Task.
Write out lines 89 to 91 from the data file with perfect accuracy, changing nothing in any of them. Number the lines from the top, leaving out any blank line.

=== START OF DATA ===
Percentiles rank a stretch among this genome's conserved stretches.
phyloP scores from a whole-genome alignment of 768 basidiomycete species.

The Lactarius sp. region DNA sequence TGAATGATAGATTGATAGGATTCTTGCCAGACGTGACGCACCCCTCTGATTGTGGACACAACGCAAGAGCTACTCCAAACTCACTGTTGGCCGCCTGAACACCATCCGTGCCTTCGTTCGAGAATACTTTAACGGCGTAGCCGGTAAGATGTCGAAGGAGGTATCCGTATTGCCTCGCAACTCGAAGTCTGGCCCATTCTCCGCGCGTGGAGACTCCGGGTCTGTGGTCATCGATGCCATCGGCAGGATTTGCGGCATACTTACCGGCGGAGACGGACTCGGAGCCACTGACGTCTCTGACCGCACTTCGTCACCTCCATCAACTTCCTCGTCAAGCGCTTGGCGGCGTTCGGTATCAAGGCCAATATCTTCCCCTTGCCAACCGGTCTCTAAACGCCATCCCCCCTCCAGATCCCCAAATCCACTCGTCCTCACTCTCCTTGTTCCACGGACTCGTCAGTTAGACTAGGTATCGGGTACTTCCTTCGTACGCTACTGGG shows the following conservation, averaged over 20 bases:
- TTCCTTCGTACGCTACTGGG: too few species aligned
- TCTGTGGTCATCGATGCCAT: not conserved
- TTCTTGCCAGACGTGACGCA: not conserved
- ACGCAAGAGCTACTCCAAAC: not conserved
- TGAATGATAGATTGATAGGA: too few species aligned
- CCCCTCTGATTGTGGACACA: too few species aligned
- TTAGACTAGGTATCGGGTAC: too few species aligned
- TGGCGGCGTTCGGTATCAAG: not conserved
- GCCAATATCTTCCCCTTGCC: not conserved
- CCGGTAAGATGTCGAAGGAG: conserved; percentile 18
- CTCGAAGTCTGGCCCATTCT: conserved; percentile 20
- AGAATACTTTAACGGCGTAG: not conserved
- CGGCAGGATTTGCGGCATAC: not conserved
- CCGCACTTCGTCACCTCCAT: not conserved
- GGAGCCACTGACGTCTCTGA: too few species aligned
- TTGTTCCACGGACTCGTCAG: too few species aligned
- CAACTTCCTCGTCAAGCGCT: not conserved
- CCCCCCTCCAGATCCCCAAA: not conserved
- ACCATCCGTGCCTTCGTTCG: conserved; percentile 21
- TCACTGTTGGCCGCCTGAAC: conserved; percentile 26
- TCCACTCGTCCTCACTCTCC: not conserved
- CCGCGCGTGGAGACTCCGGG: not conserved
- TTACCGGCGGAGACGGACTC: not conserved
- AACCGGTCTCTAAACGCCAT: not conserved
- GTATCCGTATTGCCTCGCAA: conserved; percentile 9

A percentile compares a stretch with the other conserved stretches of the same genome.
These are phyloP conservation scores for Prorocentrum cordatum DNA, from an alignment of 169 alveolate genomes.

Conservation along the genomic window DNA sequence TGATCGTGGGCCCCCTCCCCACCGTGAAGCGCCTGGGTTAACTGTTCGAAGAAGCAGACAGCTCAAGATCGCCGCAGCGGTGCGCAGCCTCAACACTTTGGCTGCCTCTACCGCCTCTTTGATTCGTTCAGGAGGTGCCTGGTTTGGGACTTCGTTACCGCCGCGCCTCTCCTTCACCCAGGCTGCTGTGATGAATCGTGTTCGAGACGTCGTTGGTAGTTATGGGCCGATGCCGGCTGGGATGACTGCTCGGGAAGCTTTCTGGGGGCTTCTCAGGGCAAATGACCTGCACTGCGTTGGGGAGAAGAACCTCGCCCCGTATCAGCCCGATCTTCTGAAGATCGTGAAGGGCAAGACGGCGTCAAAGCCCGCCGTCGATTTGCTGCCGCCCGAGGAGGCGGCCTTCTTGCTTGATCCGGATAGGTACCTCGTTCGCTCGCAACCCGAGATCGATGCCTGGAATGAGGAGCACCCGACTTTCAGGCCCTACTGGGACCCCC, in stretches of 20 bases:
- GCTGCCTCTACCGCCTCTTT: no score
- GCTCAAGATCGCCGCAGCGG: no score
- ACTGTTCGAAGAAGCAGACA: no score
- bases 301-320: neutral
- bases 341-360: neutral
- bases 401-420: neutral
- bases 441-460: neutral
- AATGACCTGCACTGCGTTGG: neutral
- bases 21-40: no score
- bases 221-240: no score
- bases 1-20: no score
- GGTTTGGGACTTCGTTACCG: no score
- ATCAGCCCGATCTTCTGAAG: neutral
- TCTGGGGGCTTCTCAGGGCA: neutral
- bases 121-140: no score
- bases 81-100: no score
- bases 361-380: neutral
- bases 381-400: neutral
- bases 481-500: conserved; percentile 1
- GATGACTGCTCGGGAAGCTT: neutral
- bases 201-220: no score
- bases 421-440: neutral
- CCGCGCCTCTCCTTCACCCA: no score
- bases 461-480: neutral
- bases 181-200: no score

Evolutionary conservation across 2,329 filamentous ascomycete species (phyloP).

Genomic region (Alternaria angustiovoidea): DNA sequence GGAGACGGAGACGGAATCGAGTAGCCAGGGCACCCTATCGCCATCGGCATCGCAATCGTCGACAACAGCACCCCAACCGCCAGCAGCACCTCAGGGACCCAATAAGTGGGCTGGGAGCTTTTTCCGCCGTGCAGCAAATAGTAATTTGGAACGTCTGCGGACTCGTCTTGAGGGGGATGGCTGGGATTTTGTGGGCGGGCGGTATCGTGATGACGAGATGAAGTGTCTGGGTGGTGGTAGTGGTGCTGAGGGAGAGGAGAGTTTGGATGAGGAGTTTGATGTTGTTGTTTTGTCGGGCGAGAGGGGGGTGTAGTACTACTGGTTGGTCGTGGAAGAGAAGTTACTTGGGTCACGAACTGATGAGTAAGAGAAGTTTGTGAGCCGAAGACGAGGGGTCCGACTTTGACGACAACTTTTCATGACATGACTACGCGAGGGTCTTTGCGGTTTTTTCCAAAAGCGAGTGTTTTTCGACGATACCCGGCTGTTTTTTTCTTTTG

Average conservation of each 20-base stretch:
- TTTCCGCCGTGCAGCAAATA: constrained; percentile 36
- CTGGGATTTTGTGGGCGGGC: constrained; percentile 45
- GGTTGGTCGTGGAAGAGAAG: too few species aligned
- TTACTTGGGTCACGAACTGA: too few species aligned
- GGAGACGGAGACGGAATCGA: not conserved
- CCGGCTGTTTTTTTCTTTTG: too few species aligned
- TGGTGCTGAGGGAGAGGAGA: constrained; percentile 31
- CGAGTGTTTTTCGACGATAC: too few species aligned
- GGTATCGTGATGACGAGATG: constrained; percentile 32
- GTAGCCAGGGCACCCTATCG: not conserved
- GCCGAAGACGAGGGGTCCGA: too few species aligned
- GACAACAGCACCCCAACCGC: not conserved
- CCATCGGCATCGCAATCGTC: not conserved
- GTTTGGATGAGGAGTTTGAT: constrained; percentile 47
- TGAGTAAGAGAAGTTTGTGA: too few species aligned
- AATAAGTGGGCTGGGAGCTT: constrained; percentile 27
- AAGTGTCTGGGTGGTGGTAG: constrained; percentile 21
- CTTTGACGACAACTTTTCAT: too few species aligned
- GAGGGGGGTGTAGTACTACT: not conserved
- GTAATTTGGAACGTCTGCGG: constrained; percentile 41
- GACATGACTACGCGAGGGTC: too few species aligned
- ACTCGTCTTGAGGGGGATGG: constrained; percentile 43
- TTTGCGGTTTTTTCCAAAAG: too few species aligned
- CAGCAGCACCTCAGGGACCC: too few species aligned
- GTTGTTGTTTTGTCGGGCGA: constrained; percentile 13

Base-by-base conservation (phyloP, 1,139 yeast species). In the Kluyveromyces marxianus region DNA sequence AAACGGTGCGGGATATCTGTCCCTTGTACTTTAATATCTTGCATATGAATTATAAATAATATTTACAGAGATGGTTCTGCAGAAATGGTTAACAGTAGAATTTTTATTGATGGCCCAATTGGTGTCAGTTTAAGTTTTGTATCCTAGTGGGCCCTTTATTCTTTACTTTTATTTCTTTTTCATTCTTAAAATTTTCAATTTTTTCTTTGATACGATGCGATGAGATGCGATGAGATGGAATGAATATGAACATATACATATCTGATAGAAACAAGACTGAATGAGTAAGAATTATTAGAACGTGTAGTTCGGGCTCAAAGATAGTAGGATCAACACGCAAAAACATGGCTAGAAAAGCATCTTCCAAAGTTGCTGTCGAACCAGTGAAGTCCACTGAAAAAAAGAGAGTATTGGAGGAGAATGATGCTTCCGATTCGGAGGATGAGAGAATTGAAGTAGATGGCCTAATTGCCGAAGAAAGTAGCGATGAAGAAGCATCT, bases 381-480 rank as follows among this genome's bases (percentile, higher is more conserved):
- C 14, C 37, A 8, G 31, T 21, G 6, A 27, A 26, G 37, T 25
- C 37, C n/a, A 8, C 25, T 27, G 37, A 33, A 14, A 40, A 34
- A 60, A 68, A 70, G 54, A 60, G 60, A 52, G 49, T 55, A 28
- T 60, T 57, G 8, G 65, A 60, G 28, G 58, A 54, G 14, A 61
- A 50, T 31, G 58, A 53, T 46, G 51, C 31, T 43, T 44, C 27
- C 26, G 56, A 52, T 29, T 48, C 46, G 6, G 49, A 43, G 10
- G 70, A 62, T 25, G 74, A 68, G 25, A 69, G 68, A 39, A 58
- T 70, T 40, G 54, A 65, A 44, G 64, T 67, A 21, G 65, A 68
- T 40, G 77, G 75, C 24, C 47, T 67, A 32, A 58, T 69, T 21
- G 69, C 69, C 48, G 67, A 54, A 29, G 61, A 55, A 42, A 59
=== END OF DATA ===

- T 60, T 57, G 8, G 65, A 60, G 28, G 58, A 54, G 14, A 61
- A 50, T 31, G 58, A 53, T 46, G 51, C 31, T 43, T 44, C 27
- C 26, G 56, A 52, T 29, T 48, C 46, G 6, G 49, A 43, G 10